Armstrong was a famous musician by 1929, when he moved from Chicago to New York City and performed in the theatre review Hot Chocolates. He toured America and Europe as a trumpet soloist accompanied by big bands; for several years beginning in 1935, Luis Russell's big band served as the Louis Armstrong band. During this time he abandoned the often blues-based original material of his earlier years for a remarkably fine choice of popular songs by such noted composers as Hoagy Carmichael (Carmichael, Hoagy), Irving Berlin (Berlin, Irving), and Duke Ellington (Ellington, Duke). With his new repertoire came a new, simplified style: he created melodic paraphrases and variations as well as chord-change-based improvisations on these songs. His trumpet range continued to expand, as demonstrated in the high-note showpieces in his repertoire. His beautiful tone and gift for structuring bravura solos with brilliant high-note climaxes led to such masterworks as "That's My Home," "Body and Soul," and "Star Dust." One of the inventors of scat singing (scat), he began to sing lyrics on most of his recordings, varying melodies or decorating with scat phrases in a gravel voice that was immediately identifiable. Although he sang such humorous songs as "Hobo, You Can't Ride This Train," he also sang many standard songs, often with an intensity and creativity that equaled those of his trumpet playing.

      Louis and Lil Armstrong separated in 1931. From 1935 to the end of his life, Armstrong's career was managed by Joe Glaser, who hired Armstrong's bands and guided his film career (beginning with Pennies from Heaven, 1936) and radio appearances. Though his own bands usually played in a more conservative style, Armstrong was the dominant influence on the swing era, when most trumpeters attempted to emulate his inclination to dramatic structure, melody, or technical virtuosity. Trombonists, too, appropriated Armstrong's phrasing, and saxophonists as different as Coleman Hawkins (Hawkins, Coleman) and Bud Freeman (Freeman, Bud) modeled their styles on different aspects of Armstrong's. Above all else, his swing-style trumpet playing influenced virtually all jazz horn players who followed him, and the swing and rhythmic suppleness of his vocal style were important influences on singers from Billie Holiday (Holiday, Billie) to Bing Crosby (Crosby, Bing).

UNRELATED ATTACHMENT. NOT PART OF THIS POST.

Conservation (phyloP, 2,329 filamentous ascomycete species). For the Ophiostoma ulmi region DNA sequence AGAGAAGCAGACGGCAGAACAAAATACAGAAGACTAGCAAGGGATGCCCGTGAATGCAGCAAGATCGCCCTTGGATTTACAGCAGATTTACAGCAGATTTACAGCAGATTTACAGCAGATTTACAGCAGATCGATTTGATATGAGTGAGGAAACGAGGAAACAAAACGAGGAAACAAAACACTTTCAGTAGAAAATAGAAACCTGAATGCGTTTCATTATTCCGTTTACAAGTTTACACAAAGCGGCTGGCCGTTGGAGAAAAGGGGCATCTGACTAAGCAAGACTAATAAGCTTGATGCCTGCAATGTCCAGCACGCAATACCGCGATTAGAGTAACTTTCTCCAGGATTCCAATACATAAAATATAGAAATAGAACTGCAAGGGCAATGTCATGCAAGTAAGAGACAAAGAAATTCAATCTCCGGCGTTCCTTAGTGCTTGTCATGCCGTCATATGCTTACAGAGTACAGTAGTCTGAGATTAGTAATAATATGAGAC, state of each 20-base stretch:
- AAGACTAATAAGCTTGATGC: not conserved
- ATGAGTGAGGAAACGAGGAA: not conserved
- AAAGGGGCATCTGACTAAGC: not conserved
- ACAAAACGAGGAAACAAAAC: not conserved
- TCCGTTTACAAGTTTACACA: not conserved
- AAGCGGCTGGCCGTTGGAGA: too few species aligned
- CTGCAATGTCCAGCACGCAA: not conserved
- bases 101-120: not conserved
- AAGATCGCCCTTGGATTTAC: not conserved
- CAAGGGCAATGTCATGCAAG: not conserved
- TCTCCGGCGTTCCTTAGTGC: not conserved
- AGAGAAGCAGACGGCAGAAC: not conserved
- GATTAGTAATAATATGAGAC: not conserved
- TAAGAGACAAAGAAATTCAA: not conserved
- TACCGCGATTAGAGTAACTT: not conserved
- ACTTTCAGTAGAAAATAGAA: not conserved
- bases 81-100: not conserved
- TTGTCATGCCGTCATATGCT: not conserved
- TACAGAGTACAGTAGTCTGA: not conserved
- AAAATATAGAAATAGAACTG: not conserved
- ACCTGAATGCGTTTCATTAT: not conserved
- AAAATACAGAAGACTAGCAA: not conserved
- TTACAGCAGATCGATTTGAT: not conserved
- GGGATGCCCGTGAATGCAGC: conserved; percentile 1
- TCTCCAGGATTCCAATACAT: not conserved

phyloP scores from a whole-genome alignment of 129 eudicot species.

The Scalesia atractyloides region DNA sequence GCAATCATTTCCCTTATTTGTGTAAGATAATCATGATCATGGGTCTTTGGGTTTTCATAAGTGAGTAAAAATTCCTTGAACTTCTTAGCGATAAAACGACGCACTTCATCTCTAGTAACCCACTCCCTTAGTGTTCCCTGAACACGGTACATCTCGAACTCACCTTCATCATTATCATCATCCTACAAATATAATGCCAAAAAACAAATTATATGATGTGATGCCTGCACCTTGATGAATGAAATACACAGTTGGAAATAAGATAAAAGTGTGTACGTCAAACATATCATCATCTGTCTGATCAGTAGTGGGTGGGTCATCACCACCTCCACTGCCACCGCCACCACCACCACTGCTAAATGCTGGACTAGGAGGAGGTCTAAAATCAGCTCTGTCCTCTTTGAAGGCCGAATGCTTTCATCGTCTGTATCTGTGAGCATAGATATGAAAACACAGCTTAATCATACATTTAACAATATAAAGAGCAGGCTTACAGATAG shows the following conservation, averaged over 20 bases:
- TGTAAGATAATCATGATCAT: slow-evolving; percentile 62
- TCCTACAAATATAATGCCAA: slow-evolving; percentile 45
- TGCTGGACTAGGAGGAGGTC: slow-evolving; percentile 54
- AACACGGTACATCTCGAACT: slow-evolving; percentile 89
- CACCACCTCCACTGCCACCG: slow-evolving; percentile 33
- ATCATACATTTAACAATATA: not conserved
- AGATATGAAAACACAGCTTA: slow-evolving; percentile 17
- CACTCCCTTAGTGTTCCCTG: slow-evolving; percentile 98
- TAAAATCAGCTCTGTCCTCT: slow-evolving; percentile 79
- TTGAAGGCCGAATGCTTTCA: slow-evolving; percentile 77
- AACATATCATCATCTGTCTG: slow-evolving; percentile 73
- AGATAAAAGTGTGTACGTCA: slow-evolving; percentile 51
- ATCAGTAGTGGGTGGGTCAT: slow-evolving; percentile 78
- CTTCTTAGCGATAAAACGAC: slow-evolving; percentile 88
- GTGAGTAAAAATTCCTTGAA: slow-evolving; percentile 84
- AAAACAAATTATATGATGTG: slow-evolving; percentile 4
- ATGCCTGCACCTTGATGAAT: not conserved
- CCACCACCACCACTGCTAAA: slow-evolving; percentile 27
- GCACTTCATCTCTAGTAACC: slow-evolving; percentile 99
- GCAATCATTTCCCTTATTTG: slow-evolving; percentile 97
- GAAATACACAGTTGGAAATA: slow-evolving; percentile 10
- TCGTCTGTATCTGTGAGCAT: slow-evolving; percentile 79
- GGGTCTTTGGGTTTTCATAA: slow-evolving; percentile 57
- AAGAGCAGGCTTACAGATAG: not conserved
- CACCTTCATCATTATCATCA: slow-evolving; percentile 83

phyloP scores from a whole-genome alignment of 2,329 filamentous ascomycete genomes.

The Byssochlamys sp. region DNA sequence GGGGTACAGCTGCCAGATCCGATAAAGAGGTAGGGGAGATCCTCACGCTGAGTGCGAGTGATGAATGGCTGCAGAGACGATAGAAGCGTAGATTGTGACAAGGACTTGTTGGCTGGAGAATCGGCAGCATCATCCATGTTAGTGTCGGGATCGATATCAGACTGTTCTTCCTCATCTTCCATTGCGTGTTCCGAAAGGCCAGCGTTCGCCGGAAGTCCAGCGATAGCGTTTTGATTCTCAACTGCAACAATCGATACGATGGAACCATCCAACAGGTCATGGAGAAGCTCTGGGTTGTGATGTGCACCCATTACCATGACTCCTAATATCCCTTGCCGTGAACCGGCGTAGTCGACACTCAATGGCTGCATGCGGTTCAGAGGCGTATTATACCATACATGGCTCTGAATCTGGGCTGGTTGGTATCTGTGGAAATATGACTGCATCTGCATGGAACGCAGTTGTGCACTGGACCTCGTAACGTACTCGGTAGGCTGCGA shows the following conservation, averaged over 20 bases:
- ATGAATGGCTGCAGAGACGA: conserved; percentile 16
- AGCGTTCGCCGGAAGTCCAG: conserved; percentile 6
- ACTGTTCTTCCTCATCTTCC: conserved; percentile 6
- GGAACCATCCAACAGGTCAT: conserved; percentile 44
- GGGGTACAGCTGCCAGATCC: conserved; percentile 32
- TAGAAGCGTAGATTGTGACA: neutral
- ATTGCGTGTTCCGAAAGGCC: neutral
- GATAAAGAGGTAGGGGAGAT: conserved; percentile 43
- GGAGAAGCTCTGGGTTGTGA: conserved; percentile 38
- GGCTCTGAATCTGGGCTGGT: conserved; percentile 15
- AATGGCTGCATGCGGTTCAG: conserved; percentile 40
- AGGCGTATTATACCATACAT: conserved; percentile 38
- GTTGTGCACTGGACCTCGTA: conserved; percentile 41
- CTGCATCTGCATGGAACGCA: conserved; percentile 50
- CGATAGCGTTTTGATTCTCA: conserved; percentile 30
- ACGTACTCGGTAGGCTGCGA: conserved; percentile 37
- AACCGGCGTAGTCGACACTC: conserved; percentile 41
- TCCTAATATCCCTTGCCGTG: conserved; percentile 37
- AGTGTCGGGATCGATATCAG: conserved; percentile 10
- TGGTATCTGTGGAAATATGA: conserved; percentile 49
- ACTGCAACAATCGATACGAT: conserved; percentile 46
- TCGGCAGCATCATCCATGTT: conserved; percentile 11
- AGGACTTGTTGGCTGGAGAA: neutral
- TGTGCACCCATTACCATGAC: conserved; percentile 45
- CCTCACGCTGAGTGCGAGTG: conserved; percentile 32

In most of Armstrong's movie, radio, and television appearances, he was featured as a good-humoured entertainer. He played a rare dramatic role in the film New Orleans (1947), in which he also performed in a Dixieland band. This prompted the formation of Louis Armstrong's All-Stars, a Dixieland band that at first included such other jazz greats as Hines and trombonist Jack Teagarden (Teagarden, Jack). For most of the rest of Armstrong's life, he toured the world with changing All-Stars sextets; indeed, “Ambassador Satch” in his later years was noted for his almost nonstop touring schedule. It was the period of his greatest popularity; he produced hit recordings such as "Mack the Knife" and "Hello, Dolly!" and outstanding albums such as his tributes to W.C. Handy (Handy, W.C.) and Fats Waller (Waller, Fats). In his last years ill health curtailed his trumpet playing, but he continued as a singer. His last film appearance was in Hello, Dolly! (1969).

 More than a great trumpeter, Armstrong was a bandleader, singer, soloist, film star, and comedian. One of his most remarkable feats was his frequent conquest of the popular market with recordings that thinly disguised authentic jazz with Armstrong's contagious humour. He nonetheless made his greatest impact on the evolution of jazz itself, which at the start of his career was popularly considered to be little more than a novelty. With his great sensitivity, technique, and capacity to express emotion, Armstrong not only ensured the survival of jazz but led in its development into a fine art.

      Armstrong's autobiographies include Swing That Music (1936, reprinted with a new foreword, 1993) and Satchmo: My Life in New Orleans (1954).

Additional Reading
Biographies include Max Jones and John Chilton, Louis: The Louis Armstrong Story, 1900–1971 (1971, reprinted 1988); James Lincoln Collier, Louis Armstrong: An American Genius (1983, also published as Louis Armstrong: A Biography, 1984); Gary Giddins, Satchmo (1988, reissued 1998); Marc H. Miller (ed.), Louis Armstrong: A Cultural Legacy (1994); Laurence Bergreen, Louis Armstrong: An Extravagant Life (1997); and Gary Giddins, Satchmo: The Genius of Louis Armstrong (2001).

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Universalium. 2010.